Belmont faculty partner with me to design and implement service-learning components for their classes and students.  With over 20 years’ experience with service-learning in the community, I can help faculty identify ways to incorporate service into their learning objectives, find suitable community partners, support them and their students through the service experience and help them develop reflection activities to tie the service and learning together.

What would you like faculty to know about the Office of Service-Learning?
While incorporating service-learning into a class requires some extra effort, most faculty and students who participate in it feel it is worth the effort.  Seeing your students make the connections with the things you’re trying to teach them, while at the same time, building their confidence and helping them help make our community a better place for us all is very rewarding.  The Office of Service-Learning stands ready to help you make it happen!

You can find more information on the Office of Service-Learning here.

Resource of the Month

The Resource of the Month series typically features a recently published SoTL article. However, in the final installment of the series in the 2017-2018 academic year, we are going to feature an online resource you can revisit any time you are considering doing SoTL research. This month’s resource is the Scholarship of Teaching and Learning Research Guide, created by Belmont’s Lila D. Bunch Library. The guide provides a wealth of information on SoTL, including conferences/journals, further readings, and additional resources to explore.

The purpose of the Resource of the Month is twofold:
1) To encourage the scholarship of teaching and learning (SoTL) by providing examples of high-quality research.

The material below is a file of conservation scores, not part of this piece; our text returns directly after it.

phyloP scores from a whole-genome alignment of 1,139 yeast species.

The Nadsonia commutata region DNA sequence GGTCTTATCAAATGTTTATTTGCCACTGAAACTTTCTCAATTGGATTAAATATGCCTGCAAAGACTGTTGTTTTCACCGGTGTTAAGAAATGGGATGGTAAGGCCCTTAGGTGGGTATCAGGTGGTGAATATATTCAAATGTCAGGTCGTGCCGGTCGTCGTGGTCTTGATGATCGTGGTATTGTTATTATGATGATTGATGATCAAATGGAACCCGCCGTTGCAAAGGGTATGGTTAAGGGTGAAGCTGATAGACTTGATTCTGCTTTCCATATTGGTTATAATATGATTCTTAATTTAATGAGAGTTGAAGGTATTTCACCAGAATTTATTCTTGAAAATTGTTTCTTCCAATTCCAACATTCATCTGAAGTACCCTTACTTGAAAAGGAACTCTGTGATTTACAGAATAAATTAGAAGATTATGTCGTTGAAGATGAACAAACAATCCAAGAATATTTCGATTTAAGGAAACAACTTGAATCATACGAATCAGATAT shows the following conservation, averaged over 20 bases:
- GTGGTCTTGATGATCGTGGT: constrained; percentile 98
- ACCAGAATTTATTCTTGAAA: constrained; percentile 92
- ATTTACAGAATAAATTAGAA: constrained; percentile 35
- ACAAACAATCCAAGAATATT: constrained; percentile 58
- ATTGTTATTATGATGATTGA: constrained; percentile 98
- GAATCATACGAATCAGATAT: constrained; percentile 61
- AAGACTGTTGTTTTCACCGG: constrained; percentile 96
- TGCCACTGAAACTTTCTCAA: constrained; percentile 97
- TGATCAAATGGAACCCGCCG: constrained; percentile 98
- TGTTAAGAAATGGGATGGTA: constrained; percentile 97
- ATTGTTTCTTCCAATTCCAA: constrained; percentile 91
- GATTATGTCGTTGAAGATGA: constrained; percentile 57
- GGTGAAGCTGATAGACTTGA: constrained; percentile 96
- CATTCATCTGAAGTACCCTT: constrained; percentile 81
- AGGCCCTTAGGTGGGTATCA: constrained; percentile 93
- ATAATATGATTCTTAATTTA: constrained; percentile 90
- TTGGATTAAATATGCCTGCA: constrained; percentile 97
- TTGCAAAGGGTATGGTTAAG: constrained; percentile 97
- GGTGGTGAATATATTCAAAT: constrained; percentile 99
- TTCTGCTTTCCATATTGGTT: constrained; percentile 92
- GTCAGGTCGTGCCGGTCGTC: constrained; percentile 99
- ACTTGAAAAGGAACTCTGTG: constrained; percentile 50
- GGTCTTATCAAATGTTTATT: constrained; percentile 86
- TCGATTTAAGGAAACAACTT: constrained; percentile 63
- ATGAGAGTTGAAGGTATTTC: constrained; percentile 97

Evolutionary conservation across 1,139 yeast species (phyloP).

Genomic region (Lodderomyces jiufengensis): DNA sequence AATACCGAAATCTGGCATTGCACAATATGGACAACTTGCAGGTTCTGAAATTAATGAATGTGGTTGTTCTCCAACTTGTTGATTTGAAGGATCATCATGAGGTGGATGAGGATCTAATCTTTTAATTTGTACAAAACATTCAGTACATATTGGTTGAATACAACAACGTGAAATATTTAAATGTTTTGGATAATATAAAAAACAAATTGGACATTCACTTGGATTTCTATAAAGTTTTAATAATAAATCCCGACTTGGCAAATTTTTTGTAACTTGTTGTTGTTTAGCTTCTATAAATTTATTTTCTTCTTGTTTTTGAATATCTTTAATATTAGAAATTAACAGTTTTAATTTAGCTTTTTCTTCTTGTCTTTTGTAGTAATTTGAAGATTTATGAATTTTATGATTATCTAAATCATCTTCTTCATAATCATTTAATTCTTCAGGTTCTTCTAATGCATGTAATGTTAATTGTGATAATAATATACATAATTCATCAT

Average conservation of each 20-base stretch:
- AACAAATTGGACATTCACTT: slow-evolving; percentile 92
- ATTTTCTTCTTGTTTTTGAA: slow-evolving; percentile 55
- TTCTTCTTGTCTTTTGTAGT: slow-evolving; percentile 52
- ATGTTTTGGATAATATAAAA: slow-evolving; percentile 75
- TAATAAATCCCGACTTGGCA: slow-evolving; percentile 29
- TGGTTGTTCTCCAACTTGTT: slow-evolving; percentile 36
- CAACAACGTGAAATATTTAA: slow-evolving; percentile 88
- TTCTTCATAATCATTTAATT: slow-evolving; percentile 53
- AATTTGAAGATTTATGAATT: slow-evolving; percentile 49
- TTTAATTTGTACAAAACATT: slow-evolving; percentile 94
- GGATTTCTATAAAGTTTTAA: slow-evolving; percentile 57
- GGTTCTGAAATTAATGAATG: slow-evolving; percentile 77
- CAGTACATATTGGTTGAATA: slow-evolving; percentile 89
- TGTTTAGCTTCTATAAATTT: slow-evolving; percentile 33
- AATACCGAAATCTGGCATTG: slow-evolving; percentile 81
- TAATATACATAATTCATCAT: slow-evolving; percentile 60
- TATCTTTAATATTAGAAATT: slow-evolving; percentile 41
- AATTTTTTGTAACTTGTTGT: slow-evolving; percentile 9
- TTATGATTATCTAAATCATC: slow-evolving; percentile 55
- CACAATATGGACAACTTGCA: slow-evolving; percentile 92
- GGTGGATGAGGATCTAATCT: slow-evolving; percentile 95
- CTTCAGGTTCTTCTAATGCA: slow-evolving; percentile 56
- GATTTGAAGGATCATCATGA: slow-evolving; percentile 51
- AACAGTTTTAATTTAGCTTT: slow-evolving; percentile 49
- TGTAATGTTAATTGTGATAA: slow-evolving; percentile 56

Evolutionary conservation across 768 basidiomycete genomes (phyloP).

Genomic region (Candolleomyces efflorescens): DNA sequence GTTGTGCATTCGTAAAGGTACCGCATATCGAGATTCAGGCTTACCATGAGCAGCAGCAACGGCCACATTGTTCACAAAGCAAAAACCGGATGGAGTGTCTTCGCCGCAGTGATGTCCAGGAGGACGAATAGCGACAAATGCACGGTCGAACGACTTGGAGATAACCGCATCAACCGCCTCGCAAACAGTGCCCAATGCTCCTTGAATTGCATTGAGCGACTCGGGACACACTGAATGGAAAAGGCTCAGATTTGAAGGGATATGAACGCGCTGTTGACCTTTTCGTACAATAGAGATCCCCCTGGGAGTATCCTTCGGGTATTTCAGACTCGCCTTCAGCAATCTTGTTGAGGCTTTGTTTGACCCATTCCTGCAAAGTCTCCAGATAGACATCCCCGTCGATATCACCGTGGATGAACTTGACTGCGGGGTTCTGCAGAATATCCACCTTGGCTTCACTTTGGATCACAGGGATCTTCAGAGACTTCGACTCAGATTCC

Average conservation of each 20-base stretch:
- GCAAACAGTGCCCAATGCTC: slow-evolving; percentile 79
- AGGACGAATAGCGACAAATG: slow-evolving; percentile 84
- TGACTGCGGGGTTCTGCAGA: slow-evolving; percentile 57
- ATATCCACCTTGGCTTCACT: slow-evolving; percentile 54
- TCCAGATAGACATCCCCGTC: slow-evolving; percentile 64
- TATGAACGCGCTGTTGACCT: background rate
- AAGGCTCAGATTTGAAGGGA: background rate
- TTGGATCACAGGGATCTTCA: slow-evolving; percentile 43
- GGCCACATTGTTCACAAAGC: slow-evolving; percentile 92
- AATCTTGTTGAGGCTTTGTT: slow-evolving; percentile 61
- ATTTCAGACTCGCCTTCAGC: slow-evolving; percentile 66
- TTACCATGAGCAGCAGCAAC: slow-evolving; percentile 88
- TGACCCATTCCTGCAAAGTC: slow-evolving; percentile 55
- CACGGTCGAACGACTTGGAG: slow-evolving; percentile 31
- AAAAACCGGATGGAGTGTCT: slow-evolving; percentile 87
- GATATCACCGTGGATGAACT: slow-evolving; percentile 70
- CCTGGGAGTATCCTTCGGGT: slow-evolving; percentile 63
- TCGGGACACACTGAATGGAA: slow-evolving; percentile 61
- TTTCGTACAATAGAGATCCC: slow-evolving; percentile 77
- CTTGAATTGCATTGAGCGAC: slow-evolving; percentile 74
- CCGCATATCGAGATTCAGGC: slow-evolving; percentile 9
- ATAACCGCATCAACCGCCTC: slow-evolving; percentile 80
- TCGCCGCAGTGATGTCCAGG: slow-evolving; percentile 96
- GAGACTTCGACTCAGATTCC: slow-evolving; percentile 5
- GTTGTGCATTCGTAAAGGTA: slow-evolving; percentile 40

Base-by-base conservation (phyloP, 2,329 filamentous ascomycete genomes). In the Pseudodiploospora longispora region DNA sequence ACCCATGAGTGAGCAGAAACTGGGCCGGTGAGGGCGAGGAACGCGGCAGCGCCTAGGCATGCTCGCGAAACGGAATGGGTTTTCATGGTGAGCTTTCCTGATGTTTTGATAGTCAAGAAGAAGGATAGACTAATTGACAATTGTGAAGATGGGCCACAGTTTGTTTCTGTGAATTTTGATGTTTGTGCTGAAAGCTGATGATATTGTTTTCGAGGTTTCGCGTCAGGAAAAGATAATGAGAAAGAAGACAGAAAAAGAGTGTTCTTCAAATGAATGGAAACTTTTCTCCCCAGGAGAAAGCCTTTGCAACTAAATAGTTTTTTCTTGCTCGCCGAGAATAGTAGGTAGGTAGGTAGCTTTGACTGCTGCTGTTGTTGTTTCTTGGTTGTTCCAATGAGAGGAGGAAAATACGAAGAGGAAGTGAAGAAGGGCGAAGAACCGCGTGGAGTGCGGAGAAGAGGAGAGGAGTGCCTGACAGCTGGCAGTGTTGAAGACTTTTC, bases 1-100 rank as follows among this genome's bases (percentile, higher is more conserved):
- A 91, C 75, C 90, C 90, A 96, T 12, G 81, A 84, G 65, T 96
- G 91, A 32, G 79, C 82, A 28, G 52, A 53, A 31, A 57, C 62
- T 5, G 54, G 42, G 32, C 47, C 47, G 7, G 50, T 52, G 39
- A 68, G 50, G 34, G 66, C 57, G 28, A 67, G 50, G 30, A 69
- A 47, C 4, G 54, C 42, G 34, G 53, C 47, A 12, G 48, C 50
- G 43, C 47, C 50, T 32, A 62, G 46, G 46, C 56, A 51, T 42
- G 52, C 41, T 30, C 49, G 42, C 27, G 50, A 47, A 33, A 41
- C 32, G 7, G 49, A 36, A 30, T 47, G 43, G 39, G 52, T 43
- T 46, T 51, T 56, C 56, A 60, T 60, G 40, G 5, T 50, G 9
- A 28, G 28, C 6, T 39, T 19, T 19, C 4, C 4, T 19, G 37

2) To provide faculty with innovative ideas that promote effective pedagogy.

Resource of the Month

April’s resource, Digital Storytelling: A Method for Engaging Students and Increasing Cultural Competency, is found in The Journal of Effective Teaching. According to its website, the journal is “a peer reviewed electronic journal devoted to the discussion of teaching excellence in colleges and universities.” The article, written by Natalie S. Grant and Brien L. Bolin, explores digital storytelling as a pedagogical approach to develop students’ cultural competency.

The purpose of the Resource of the Month is twofold:
1) To encourage the scholarship of teaching and learning (SoTL) by providing examples of high-quality research.
2) To provide faculty with innovative ideas that promote effective pedagogy.

Recently at the Teaching Center…

Christi Williams discusses ideas from Teach Students How to Learn.

On April 12th, the Teaching Center hosted its final lunch discussion of the 2017-18 school year. The luncheon, “Celebrating Effective Teaching: Applying Teaching and Learning Ideas in the Classroom”, examined interesting and innovative teaching ideas that faculty members explored over the last year.  Attendees heard from eight faculty members who implemented ideas from one of our recent Teaching Center BeATLe (Belmont Applied Teaching and Learning) group books. Panelists represented five different colleges and discussed five different BeATLe books. Panelists included Beth Ritter-Conn (Theology), Christi Williams (Physical Therapy), Phil McGovern (Accounting), Christie Kleinmann (Public Relations), Jennifer Thomas (Biology), Rachael Flynn-Hopper (Education), and Jamie Adam (Nursing).

You can find more information on Teaching Center book groups, including BeATLe groups, here. As always, don’t hesitate to contact us with any questions.

Q & A With Campus Partners